We’ve organized a talk on the history and future of mobile design, ethical algorithms, and many other deeply technical things. Dozens of experts shared their knowledge during weekly office hours and when Eric Schmidt came by to talk to our community, it was a great moment to bring everyone together around a great speaker sharing his vision of the future. These types of talks provide startups with real experience from experts who’ve been where they are right now.
But often we’d forget about the events in between, where people have gotten to know each other outside of professional interest, there’s a mutual relationship that develops over time. So we also made sure that we organized an event around the Pride Festival, celebrated holidays together, held ping-pong tournaments, and morning yoga classes. Those events need to be as diverse as your community to hit the interest of everyone involved.
4. Improve inside by looking outside
We send out regular surveys to our residents to learn about what we can improve. In the first one we ever sent, one thing became obvious:
Our kitchen sucks.
People always ran out of cups, it wasn’t cozy enough, it was always messy, and so on and so on.
At first, we tried to think of how we could improve something as basic as a kitchen. Should we just act on our impulse and try to improve it right away? Well, no.
Instead, we went on a field trip. We visited local offices of big startups and tech companies all over town. Booking.com, Uber, and many others opened their doors for us. We then selected the things that were most fitting and added them to our kitchen. In our case, it was just a small selection of better garbage bins, dishwasher racks, and glasswork.
The next survey, the results were in: everybody’s favorite thing in our facilities was the kitchen.
This doesn’t apply just to your facilities though. It taught us that it’s easy to be focused on your team, your own problems, and forget to look at other examples. But you need to get outside of your company to really do it better.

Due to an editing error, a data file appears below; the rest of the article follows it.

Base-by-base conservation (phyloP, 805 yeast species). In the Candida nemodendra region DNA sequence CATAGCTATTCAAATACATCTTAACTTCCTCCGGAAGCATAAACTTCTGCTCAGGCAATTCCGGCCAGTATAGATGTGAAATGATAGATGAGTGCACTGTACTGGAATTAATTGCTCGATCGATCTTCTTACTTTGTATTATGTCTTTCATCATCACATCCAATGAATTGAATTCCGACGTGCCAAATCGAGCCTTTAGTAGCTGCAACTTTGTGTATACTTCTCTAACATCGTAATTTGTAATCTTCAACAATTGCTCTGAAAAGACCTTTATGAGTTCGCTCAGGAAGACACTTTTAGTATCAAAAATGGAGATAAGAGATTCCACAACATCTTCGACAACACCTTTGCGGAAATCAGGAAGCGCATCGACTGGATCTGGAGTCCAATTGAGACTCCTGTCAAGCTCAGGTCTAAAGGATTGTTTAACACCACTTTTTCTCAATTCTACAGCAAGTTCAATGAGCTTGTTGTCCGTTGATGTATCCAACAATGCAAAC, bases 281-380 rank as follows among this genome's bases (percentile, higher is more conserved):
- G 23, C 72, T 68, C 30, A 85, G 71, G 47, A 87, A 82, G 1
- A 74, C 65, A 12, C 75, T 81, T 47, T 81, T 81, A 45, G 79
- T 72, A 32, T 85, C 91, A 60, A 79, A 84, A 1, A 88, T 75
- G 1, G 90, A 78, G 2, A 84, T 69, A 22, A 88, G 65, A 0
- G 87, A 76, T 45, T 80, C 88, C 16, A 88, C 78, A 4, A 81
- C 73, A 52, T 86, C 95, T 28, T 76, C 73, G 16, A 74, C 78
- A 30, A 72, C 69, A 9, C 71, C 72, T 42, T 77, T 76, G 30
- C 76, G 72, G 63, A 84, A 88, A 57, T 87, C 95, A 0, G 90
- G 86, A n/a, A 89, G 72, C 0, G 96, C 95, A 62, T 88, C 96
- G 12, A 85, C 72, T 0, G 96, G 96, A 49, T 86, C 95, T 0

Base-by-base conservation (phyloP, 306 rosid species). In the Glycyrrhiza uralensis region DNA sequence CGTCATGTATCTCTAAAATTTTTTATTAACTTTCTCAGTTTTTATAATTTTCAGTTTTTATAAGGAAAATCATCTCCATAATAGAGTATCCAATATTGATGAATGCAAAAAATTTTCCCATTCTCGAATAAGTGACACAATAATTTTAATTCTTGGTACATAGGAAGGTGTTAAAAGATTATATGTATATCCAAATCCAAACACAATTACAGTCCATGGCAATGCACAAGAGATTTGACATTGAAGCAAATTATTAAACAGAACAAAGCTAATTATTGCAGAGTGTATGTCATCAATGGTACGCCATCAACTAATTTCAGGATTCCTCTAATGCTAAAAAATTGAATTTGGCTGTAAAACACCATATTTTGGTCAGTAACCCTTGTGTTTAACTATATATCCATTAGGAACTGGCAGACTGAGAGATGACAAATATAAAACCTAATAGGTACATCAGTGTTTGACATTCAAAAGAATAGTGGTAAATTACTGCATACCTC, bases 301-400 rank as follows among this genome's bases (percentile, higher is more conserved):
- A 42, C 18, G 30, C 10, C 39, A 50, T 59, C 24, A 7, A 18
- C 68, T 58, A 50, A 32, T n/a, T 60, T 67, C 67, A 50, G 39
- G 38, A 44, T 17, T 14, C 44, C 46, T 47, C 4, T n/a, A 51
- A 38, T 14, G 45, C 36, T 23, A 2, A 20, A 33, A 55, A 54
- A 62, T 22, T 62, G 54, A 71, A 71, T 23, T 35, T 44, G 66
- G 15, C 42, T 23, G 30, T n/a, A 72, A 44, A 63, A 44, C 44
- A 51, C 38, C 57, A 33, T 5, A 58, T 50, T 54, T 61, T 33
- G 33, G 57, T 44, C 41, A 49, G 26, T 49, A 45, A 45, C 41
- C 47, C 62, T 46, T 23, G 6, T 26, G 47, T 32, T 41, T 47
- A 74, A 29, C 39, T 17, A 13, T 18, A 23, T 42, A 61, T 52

5. Always explain “why” first
When you provide a service, it’s quite likely you’ll change that service somewhere down the line. Not everyone will love it. If you change the rules too much, they might even call you out on your bullshit. Facebook learned that the hard way.
I definitely think that Facebook’s changes would’ve been better received if it had explained, in detail, why they were being made. At least putting more effort into explaining the “why” completely changed the way we talked to our community. We stopped saying how we would change things and focused on explaining why we were doing it. Sound familiar, Simon Sinek?
Now we communicate any changes (big or small) to our services by explaining first why we’re changing it — which makes sense because there’s always a good reason. It might be because the current solution for a dozen residents doesn’t scale to hundreds of residents. It might be because it’s too expensive to keep it going. But whatever it is, we’re completely clear on why it has to change, before we tell you about the change.
I make a point of doing this in my personal life too, and it’s a great way to avoid miscommunication.
The future of work
Having worked in Silicon Valley, New York, and Amsterdam, there’s one thing I know for sure:
Nobody does their best work in a secluded campus, surrounded by parking lots, on the outskirts of town, with all the free snacks and free haircuts and free whatever you can get. That isolation might keep you inside your company’s building, working ceaselessly on your projects. But to grow, you have to go (gasp!) outside. Nobody can evolve without a community; a network of people that supports their growth.
In one year’s time, we’ve certainly seen the positive effects of that new way of working. If you’re thinking of coming on board, I hope our experiences will be the push you need to make it happen. It’ll be worth it.
This article was originally published on TQ.